Inside India #31: Gandhi’s Salt March – bringing down an empire with a handful of salt

This article is one of a series of 50. Together they explore the history and culture of India from her most ancient civilisations to the nation’s ambitious space programme. All 50 articles will be collected into a digital book and published in due course. To receive a FREE copy of the book, simply register for my newsletter here.

Picture the scene. India’s iconic revolutionary leader, Mohandas Gandhi (known as the Mahatma or “Great Soul”) striding confidently along a dusty rural road, dressed in his trademark homespun white cotton shawl and sandals, a delegation of acolytes trailing in his wake. The group arrives in a village – another of the thousands of Indian hamlets that dot the subcontinent – where Gandhi is greeted like a rock star, a gaggle of foreign media hanging on his every word and adding to the circus-like atmosphere.

This was Gandhi’s celebrated Salt March, an act of non-violent, non-cooperation that became a symbol of India’s independence movement.

Picture attribution: CC.0

Gandhi, a trained lawyer, had returned to India (from South Africa) and swiftly found himself drawn into a stand against the continued British occupation of the subcontinent. He joined the Congress Party in 1915, where he quickly rose to national prominence with a protest philosophy based on a concept that he coined as “satyagraha” – the force of truth.

By the early 1930s he’d already spent years in jail pursuing this peaceful brand of anti-imperialism, including stints for encouraging Indians to boycott British goods, such as cotton.

Gandhi chose the 1882 British Salt Act as a key target for his campaign, a decision met with scepticism among many of his colleagues who felt that salt was hardly a topic worthy of a national protest movement. Gandhi disagreed.

As with many other commodities, Britain had controlled the salt trade in India for over a century, forbidding natives from its manufacture or sale, instead forcing them to buy it at exorbitant prices from British merchants. Gandhi knew that salt was used by Indians of all classes, creeds and castes and thus had the potential to unite his countrymen.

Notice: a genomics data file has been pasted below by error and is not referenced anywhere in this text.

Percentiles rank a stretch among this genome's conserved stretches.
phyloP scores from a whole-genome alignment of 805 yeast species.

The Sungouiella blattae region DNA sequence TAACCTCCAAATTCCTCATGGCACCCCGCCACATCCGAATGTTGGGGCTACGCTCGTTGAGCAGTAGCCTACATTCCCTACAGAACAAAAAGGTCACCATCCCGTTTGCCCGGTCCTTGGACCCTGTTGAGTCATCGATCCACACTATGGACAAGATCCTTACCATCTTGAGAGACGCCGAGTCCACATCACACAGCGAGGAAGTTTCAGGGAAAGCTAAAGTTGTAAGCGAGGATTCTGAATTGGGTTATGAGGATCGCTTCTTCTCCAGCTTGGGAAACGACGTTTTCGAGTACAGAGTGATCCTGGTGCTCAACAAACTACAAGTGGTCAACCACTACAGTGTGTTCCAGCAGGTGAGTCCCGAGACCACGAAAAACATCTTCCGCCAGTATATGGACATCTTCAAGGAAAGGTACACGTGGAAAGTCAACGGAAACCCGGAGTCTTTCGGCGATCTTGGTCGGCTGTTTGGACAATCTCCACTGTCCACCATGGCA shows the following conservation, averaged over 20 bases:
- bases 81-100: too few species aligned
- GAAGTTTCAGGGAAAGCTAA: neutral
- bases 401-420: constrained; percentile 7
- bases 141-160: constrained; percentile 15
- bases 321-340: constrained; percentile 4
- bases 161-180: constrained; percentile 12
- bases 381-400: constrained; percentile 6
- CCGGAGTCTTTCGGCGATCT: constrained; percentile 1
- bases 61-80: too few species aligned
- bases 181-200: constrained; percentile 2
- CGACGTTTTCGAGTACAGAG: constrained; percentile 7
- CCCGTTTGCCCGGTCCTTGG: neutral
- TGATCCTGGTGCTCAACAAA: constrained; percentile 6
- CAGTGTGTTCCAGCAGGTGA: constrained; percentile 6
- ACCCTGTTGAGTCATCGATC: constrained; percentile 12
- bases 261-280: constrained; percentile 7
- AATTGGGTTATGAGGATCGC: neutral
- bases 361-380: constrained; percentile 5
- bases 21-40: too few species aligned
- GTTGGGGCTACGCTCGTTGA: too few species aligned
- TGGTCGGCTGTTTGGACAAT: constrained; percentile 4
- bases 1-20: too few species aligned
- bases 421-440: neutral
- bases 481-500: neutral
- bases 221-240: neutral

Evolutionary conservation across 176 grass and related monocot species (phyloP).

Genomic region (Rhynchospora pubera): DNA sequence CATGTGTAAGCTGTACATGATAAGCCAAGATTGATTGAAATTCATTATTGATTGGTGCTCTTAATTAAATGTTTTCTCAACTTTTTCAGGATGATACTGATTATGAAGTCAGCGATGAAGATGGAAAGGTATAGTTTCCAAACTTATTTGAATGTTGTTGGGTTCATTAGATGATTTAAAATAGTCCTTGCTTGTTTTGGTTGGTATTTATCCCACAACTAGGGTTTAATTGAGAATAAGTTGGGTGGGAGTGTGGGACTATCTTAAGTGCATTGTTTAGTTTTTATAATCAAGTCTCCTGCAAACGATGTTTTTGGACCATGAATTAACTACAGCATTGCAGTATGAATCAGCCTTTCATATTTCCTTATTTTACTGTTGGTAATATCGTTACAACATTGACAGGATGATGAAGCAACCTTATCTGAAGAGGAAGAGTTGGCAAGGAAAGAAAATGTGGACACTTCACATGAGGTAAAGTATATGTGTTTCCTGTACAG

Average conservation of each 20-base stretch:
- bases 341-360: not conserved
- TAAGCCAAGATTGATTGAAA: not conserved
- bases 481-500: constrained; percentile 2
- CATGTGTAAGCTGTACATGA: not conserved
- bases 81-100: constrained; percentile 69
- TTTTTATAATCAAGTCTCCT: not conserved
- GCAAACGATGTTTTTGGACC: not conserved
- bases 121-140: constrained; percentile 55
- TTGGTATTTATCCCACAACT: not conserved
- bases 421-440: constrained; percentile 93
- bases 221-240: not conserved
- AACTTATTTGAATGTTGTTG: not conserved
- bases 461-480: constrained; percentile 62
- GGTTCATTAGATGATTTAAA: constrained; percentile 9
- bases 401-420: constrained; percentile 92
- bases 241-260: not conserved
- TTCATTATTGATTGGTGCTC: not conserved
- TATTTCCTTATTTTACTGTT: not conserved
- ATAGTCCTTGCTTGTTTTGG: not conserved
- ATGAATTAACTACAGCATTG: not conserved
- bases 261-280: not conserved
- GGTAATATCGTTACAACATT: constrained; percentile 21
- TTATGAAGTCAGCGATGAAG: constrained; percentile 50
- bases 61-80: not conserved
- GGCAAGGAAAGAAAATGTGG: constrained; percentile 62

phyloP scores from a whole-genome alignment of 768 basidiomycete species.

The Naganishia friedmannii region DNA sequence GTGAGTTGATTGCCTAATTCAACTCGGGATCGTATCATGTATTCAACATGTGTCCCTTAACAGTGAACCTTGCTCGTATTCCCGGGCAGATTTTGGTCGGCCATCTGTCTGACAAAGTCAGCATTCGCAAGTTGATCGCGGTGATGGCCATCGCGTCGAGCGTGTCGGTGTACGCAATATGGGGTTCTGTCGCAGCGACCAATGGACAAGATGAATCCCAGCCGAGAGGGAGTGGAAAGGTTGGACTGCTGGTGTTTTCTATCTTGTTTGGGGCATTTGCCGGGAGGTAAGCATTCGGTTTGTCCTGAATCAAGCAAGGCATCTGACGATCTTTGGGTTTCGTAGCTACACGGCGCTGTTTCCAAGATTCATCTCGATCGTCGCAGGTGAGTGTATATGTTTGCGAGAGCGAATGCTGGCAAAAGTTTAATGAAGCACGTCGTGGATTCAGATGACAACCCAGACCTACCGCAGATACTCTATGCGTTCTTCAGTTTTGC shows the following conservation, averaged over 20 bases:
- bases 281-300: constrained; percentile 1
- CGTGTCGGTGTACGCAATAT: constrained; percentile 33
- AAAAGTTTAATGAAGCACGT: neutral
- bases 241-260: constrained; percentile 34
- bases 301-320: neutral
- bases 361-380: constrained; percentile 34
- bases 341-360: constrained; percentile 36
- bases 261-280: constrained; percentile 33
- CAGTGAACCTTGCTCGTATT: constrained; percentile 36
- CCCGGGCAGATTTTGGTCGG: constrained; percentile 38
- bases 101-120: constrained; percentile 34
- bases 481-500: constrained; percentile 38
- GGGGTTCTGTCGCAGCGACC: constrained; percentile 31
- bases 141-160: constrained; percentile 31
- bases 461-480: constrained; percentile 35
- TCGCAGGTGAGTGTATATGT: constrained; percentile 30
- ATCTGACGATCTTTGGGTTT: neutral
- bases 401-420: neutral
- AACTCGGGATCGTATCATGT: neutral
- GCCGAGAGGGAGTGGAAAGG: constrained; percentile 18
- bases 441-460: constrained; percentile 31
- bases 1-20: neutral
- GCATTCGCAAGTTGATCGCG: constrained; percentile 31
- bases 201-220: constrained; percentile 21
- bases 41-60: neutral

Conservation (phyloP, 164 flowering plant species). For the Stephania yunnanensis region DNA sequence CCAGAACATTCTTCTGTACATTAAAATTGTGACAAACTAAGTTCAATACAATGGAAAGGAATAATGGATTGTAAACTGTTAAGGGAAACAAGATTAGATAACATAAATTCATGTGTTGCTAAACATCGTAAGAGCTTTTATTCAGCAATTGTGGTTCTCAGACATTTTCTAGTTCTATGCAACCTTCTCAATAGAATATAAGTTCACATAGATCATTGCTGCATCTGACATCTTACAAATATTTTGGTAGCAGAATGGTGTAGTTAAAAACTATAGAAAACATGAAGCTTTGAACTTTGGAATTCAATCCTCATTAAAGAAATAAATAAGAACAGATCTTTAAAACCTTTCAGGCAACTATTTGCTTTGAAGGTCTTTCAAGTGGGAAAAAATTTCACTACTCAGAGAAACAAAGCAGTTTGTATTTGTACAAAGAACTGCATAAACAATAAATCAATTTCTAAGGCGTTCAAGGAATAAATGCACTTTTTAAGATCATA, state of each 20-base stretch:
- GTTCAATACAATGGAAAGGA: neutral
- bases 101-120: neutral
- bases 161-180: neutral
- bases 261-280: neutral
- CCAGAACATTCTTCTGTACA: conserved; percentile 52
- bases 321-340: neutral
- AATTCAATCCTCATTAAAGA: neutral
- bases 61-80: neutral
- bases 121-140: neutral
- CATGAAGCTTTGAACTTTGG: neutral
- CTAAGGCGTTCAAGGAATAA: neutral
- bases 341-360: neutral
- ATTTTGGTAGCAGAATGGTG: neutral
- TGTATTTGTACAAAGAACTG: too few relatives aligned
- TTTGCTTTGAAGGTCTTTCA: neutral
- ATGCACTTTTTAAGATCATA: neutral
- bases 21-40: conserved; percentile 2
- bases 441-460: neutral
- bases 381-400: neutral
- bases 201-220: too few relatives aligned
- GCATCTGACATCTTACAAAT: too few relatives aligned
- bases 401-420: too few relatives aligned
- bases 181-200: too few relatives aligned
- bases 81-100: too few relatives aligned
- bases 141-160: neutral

His idea was simple. To march to the coastal town of Dandi and ‘make’ his own salt from the sea, in defiance of the Salt Laws, and to do so in full view of the media.

He set off at dawn on March 12, 1930, from his ashram near Ahmedabad, clutching a wooden walking stick, and with several dozen companions in tow. The British, nervous of Gandhi’s plans, but wary of a public backlash should they attempt to stop him, had little choice but to allow the march to proceed.

Along the way, Gandhi stopped at dozens of villages to address the masses. In his unassuming, yet utterly compelling manner, he condemned the Raj and asked government workers to emulate his philosophy of non-cooperation by quitting their jobs. Stirring up public sentiment, he urged his countrymen to bring the system of administration that had allowed so few Brits to rule over so many to a grinding halt.

As the march wore on, thousands joined Gandhi’s cortege, swelling the ranks of the marchers into a miles-long procession. The images of celebratory crowds cheering Gandhi’s every step, and walking in the great man’s shadow, made the front pages all around the world.

Gandhi finally arrived in Dandi on April 5, having walked 241 miles in just 24 days. The next morning, thousands gathered to watch him wade into the Arabian Sea to commit his symbolic crime.

Gandhi’s act of defiance galvanised the nation. Tens of thousands followed his example. Over the next months, non-cooperation paralysed the country with several incidents making international headlines, in particular a peaceful march on a government salt works at Dharasana where protestors were struck down by truncheons but refused to lift a finger to defend themselves.

Gandhi, who had originally intended to participate in the Dharasana march, was prevented from doing so by his arrest. He would remain in prison until early 1931.

It would not be his last stay.

During the 1930s and 40s Gandhi would ramp up his non-violent protests – and ultimately lead his country to independence in 1947.

My latest novel, The Dying Day, is set in India, in the 1950s, and features India’s first female police detective, Persis Wadia, as she investigates the disappearance of one of the world’s great treasures, a 600-year-old copy of Dante’s The Divine Comedy stored at Bombay’s Asiatic Society. Soon bodies begin to pile up… Available from bookshops big and small and online. To see buying options please click here.  

This article is one of a series of 50 that I will be publishing on my website. Together these pieces explore the history and culture of India from her most ancient civilisations to the nation’s ambitious space programme. You can read all 50 pieces here.

All 50 articles will be collected into a digital book and published in due course. To receive a FREE copy of the book, simply register for my newsletter here. The newsletter goes out every three months and contains updates on book releases, articles, competitions, giveaways, and lots of other interesting stuff. 

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